Environmental awareness is growing. For people like myself living in developed countries, eco-living is becoming more popular every day. But how is this going to impact the way we travel?
Addressing the question in the context of Indonesia one can see that there are changing attitudes in how to accommodate eco-friendly travellers as these individuals are forever looking for environmentally friendly as well as educational travel options. I conducted an interview with Anna Sutanto who was born and has lived in Indonesia her whole life until 2015. She studied Waste Management in Jakarta and now lives in Canberra studying Environmental Science. Anna believes strongly in sustainable approaches to all facets of her life. She believes that environmental awareness is common around Indonesia as many locals “suffer the consequences”. However, Anna believes that “There is a big gap in Indonesia between knowledge, awareness and practice. Just because people have the knowledge and are aware, doesn’t mean they are able to practice.”
People just like Anna have recognized the growth in the eco-travel industry. As a result eco-resorts have been built to accommodate. It would seem that in doing this the local people are able to achieve their goals of living sustainably, educating the local community and providing tourists with a more informed and educational trip in which they are able to interact with locals and appreciate their way of life. However, how deeply rooted in the local infrastructure are these establishments?
When asking Anna about the future of eco-tourism in Indonesia her response was mixed. She stated that, “one needs to be careful about the label of eco-hotel. Some of the hotels already labelled themselves as eco-hotel or designed sustainable. But there are gaps in the design and practice”.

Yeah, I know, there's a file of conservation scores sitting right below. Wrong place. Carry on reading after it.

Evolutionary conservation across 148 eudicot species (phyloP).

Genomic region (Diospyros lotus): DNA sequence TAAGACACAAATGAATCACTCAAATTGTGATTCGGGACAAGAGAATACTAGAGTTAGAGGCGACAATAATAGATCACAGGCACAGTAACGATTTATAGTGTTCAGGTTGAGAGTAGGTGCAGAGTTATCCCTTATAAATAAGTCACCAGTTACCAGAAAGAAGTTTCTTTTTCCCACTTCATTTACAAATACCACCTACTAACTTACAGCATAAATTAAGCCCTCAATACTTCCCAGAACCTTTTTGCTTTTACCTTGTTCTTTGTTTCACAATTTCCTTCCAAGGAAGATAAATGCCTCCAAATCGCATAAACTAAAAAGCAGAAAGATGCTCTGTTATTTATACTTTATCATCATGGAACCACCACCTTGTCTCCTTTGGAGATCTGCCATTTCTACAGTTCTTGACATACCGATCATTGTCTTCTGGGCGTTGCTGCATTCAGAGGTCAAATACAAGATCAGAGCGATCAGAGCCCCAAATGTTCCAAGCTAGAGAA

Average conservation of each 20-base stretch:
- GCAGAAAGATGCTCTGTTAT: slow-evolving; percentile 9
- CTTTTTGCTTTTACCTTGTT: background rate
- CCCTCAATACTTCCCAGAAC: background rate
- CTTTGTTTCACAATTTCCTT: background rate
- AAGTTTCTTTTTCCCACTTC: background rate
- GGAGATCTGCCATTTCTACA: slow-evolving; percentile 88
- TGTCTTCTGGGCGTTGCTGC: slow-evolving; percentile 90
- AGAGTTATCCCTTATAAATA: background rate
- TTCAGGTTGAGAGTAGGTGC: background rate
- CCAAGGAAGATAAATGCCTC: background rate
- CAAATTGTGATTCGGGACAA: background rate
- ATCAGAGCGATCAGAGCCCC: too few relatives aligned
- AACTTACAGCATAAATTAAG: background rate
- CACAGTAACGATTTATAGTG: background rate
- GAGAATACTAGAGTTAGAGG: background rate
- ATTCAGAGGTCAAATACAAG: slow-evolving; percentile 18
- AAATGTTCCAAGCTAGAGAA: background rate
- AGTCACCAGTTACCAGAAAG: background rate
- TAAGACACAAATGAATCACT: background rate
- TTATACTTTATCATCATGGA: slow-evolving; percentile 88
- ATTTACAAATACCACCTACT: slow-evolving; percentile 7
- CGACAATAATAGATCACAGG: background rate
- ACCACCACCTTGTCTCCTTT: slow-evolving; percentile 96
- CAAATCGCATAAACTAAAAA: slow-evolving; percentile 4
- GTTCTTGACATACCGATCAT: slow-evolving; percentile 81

I provided Anna with the example of Greenhost Hotel. A new development in Yogyakarta that they say is “the first hotel in Indonesia built using recycled materials and following conservation principles.”(Mintarga 2015) Sadly, this is a ruse. The hotel is on the right path to becoming eco-friendly yet it is not what Anna believes is the best way forward. She said that, “eco-friendly living is also growing but not yet understood by many”. As a result of this we came to the agreement that the ideal eco-hotel is one that encompasses both community, government, establishment and guest. Yabbiekayu Guesthouse just outside Yogyakarta is a fantastic example of this as you live with community members and help out in their daily tasks. Allowing both parties to learn off each other as well as benefiting the community by cultivating their gardens.
I believe one should be environmentally aware when planning their holiday. It is easy to be enticed by a hotel that seems to be environmentally conscious. But one should ask. What is this doing for the community? For without community involvement and education these hotels are a short term solution to a long term problem.
Mintarga in Graham, D. 2015, How green is my valet? Jakarta Post, Yogjakarta, viewed April 21 2015, <http://www.thejakartapost.com/news/2015/01/13/how-green-my-valet.html>.
2 thoughts on “What is the future of travel for the environmentally conscious individual?”
This is really interesting and relates to a recent essay I wrote on sustainable fashion. The term ‘eco’ is totally ambiguous and strung on to any word of the author’s choosing. Like ‘green’, it often conjures up some environmental-hippy image of peaceful planet-lovers, but in practice the ‘eco-hotel’ or ‘eco-chic’ fashion garment is really just a hoax, trying to tap into a subculture (which should be a global movement) without knowing the appropriate methods in doing so!
Thanks for the lovely comments about Yabbiekayu. We really do believe deeply in trying to be as eco-friendly as possible. Sure we are far from perfect, but it is absolutely core to what we do and what we are on about. Its always a pleasure when we hear that others notice our efforts. Thanks again 🙂